Step 3- Identify the primary problem for which you are seeking help.

Sometimes this can be difficult. It may be difficult to know. Maybe only that you feel depressed. Suggestions for further identifying your struggles include:

1) What happened during the prior week? Why do you want help now? Maybe you had an argument with a family member. Did they ask you to get help with a specific problem? Maybe you experienced an outburst or were more irritable. Maybe you were suddenly more anxious and afraid. Felt dizzy, short of breath. Tightness in your chest or fear of dying. Think back on the past 6-12 months. Have you experienced family death? Job loss? these are only examples. You may be fully aware of your needs because of prior experience with a therapist.

2)Did you receive a startling report or phone call from your child’s teacher?3)Did you learn of ill health or terminal illness of an elder family member?

Step 4 – Begin placing phone calls

An appropriate conversation may be something like this:

“Hi, I’m John. I am looking for a counselor or social worker for my 10 year old son. I received a call from the school psychologist reporting he made threats to another student. It appears these problems began about two weeks ago when his father moved out of state. I would like to schedule an appointment. Please tell me about your experience working with children? What percentage of your practice is child therapy?”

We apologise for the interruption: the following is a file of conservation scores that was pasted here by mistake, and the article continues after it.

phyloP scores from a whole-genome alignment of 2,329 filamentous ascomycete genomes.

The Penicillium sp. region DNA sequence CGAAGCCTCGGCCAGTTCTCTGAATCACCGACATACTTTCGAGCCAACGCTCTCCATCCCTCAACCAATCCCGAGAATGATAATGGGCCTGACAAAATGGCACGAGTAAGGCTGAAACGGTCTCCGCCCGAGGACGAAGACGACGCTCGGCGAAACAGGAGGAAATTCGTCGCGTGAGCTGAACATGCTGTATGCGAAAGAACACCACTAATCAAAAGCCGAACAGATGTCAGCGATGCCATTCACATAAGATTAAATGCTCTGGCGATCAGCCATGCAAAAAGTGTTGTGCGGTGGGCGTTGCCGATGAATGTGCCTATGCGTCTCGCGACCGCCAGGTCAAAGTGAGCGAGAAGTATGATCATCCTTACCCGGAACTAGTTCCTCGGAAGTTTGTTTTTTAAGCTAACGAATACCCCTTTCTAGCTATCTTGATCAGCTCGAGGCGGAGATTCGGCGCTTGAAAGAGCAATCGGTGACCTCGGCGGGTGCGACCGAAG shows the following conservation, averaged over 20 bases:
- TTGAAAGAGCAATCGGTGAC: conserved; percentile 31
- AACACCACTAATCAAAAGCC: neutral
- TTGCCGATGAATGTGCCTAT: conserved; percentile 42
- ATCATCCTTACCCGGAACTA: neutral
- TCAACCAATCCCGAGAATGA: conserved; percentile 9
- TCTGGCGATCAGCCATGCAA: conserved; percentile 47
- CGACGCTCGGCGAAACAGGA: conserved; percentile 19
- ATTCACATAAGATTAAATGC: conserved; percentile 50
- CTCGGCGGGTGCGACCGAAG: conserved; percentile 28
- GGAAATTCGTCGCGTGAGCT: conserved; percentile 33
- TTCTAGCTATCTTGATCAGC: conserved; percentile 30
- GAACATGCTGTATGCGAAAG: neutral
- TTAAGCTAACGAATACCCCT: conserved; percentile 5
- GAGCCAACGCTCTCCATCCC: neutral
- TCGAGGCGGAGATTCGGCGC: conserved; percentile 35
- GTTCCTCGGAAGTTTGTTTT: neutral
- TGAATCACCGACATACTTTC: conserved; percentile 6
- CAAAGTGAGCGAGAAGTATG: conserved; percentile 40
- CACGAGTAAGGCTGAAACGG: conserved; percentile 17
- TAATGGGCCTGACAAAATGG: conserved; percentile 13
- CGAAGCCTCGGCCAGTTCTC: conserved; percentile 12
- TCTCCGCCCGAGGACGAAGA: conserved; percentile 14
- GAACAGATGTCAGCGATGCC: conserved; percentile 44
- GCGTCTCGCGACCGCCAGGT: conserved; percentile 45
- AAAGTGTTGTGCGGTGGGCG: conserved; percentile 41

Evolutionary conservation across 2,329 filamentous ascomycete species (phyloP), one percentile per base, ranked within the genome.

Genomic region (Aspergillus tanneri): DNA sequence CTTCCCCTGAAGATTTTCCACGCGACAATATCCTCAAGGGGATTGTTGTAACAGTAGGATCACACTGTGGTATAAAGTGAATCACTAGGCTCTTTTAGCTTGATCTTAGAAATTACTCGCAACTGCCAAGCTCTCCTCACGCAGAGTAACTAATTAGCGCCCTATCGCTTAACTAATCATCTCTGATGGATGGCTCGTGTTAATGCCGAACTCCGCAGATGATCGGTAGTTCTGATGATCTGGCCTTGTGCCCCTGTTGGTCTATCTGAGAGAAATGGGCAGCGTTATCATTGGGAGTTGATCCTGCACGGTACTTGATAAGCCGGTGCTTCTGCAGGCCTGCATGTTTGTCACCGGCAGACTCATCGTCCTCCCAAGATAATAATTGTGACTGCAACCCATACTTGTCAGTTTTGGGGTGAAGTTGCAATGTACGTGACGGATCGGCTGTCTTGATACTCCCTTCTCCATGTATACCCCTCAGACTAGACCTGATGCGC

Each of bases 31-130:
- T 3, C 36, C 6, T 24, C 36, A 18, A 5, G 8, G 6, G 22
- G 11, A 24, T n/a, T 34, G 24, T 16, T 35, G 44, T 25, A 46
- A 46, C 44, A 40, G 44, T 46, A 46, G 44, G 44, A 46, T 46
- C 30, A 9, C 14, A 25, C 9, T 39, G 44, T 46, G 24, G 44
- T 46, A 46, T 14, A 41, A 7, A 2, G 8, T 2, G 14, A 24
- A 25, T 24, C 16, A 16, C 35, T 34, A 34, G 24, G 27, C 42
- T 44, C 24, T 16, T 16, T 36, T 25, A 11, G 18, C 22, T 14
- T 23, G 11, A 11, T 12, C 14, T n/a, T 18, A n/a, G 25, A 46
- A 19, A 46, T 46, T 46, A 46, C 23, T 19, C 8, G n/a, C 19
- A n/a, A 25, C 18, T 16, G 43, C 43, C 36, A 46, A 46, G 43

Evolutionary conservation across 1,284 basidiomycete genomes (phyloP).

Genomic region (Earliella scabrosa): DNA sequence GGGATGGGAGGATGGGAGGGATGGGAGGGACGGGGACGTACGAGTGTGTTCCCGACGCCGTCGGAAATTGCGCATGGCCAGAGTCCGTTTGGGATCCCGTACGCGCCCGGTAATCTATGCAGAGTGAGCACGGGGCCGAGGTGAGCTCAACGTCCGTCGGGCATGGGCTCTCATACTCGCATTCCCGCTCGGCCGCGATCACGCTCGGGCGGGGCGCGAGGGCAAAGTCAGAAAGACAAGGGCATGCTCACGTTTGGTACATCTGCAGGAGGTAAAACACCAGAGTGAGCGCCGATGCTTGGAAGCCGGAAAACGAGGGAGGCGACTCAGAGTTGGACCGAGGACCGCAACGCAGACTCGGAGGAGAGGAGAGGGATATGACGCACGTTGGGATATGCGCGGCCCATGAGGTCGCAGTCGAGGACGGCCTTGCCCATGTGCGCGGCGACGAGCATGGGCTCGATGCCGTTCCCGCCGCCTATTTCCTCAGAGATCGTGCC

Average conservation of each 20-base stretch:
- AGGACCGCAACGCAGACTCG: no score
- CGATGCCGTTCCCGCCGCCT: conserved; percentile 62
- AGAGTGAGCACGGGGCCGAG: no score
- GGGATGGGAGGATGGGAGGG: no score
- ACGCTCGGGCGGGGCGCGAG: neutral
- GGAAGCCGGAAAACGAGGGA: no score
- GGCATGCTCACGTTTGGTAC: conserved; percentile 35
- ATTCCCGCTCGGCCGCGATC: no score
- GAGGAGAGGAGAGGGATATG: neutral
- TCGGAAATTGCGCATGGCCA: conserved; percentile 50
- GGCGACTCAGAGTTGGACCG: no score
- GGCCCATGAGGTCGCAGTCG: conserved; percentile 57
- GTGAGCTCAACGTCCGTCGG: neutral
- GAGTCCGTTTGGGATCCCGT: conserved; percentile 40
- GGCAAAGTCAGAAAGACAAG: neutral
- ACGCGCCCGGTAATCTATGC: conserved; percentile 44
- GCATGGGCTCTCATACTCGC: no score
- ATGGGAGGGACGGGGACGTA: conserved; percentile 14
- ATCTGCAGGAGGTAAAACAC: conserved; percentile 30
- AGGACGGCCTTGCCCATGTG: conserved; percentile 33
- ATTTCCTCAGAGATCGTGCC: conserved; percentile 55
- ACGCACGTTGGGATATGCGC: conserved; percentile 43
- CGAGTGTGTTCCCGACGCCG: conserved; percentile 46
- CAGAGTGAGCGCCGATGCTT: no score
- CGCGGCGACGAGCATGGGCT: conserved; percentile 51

or

“I’m John. I have seen a therapist previously for help with my drinking and my father’s alcohol abuse when I was a child. The therapy was helpful. I want to resume with another therapist. Can you tell me about your experience with addiction and childhood trauma? Do you work mostly with adults?” (In fact here is an excellent short book for Adult Children of Alcoholics.)

If you are satisfied with the outcome of your conversation, consider making an appointment with them. Again these are guidelines, but nonetheless an excellent starting point for finding the right therapist.

Free counselors in Atlanta and State of Georgia Mental Health Facilities. Some centers while not free, offer free walk-in evaluations.